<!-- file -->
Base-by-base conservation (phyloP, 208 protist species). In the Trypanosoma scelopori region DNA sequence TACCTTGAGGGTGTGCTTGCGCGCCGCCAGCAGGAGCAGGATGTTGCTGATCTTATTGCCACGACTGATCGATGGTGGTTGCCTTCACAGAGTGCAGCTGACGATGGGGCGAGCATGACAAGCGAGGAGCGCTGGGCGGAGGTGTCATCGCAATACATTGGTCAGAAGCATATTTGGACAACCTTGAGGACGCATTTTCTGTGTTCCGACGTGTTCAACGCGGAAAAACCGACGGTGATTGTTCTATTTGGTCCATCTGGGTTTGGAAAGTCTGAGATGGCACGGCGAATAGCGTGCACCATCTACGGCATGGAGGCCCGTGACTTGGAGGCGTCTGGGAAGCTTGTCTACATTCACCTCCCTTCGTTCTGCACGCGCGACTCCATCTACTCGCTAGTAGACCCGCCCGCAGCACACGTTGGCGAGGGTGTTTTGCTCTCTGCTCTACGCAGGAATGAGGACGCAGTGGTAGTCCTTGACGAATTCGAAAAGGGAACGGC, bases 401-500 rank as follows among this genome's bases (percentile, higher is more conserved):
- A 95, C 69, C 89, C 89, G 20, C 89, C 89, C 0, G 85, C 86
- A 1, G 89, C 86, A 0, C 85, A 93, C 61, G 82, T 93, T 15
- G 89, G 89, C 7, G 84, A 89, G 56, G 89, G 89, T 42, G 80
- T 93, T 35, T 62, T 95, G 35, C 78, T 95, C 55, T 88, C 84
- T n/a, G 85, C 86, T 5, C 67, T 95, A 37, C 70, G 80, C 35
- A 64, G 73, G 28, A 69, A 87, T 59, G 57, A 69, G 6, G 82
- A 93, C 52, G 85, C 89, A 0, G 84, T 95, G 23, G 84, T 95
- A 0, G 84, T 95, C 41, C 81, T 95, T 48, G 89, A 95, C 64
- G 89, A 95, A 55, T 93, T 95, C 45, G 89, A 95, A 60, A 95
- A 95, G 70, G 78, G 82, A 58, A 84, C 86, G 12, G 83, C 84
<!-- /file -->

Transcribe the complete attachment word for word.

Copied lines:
Base-by-base conservation (phyloP, 208 protist species). In the Trypanosoma scelopori region DNA sequence TACCTTGAGGGTGTGCTTGCGCGCCGCCAGCAGGAGCAGGATGTTGCTGATCTTATTGCCACGACTGATCGATGGTGGTTGCCTTCACAGAGTGCAGCTGACGATGGGGCGAGCATGACAAGCGAGGAGCGCTGGGCGGAGGTGTCATCGCAATACATTGGTCAGAAGCATATTTGGACAACCTTGAGGACGCATTTTCTGTGTTCCGACGTGTTCAACGCGGAAAAACCGACGGTGATTGTTCTATTTGGTCCATCTGGGTTTGGAAAGTCTGAGATGGCACGGCGAATAGCGTGCACCATCTACGGCATGGAGGCCCGTGACTTGGAGGCGTCTGGGAAGCTTGTCTACATTCACCTCCCTTCGTTCTGCACGCGCGACTCCATCTACTCGCTAGTAGACCCGCCCGCAGCACACGTTGGCGAGGGTGTTTTGCTCTCTGCTCTACGCAGGAATGAGGACGCAGTGGTAGTCCTTGACGAATTCGAAAAGGGAACGGC, bases 401-500 rank as follows among this genome's bases (percentile, higher is more conserved):
- A 95, C 69, C 89, C 89, G 20, C 89, C 89, C 0, G 85, C 86
- A 1, G 89, C 86, A 0, C 85, A 93, C 61, G 82, T 93, T 15
- G 89, G 89, C 7, G 84, A 89, G 56, G 89, G 89, T 42, G 80
- T 93, T 35, T 62, T 95, G 35, C 78, T 95, C 55, T 88, C 84
- T n/a, G 85, C 86, T 5, C 67, T 95, A 37, C 70, G 80, C 35
- A 64, G 73, G 28, A 69, A 87, T 59, G 57, A 69, G 6, G 82
- A 93, C 52, G 85, C 89, A 0, G 84, T 95, G 23, G 84, T 95
- A 0, G 84, T 95, C 41, C 81, T 95, T 48, G 89, A 95, C 64
- G 89, A 95, A 55, T 93, T 95, C 45, G 89, A 95, A 60, A 95
- A 95, G 70, G 78, G 82, A 58, A 84, C 86, G 12, G 83, C 84